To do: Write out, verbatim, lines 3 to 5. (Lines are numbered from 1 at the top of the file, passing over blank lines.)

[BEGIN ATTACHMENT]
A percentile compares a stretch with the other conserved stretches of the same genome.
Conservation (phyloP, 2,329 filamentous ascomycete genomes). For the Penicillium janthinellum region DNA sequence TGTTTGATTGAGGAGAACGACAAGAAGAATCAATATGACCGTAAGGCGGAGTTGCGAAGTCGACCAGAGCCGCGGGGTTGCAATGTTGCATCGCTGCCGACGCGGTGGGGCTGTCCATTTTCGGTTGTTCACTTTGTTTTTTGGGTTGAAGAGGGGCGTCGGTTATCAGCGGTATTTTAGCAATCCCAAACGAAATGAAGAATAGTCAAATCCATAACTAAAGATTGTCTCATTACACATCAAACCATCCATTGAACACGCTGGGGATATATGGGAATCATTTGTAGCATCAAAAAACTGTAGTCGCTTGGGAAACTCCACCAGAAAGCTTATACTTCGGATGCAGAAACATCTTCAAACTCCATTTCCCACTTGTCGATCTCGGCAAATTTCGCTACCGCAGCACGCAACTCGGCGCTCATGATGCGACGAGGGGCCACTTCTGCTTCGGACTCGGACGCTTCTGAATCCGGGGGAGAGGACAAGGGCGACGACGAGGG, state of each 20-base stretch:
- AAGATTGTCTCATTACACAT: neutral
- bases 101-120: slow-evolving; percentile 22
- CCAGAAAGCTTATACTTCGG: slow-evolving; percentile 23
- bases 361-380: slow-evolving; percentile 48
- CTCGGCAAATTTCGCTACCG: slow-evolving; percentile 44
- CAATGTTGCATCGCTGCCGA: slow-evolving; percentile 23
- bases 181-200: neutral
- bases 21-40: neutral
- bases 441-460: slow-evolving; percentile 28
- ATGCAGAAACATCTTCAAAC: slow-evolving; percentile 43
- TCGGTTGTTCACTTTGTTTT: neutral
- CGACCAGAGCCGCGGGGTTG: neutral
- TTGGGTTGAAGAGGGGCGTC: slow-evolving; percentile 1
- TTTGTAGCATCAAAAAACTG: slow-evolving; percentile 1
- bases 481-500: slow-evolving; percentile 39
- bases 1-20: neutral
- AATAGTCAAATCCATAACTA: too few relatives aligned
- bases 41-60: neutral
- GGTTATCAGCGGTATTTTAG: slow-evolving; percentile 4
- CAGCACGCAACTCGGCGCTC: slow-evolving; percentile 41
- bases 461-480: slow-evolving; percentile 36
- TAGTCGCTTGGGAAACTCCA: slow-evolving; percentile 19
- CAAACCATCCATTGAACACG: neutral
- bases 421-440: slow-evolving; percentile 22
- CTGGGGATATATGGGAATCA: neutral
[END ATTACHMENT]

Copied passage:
- AAGATTGTCTCATTACACAT: neutral
- bases 101-120: slow-evolving; percentile 22
- CCAGAAAGCTTATACTTCGG: slow-evolving; percentile 23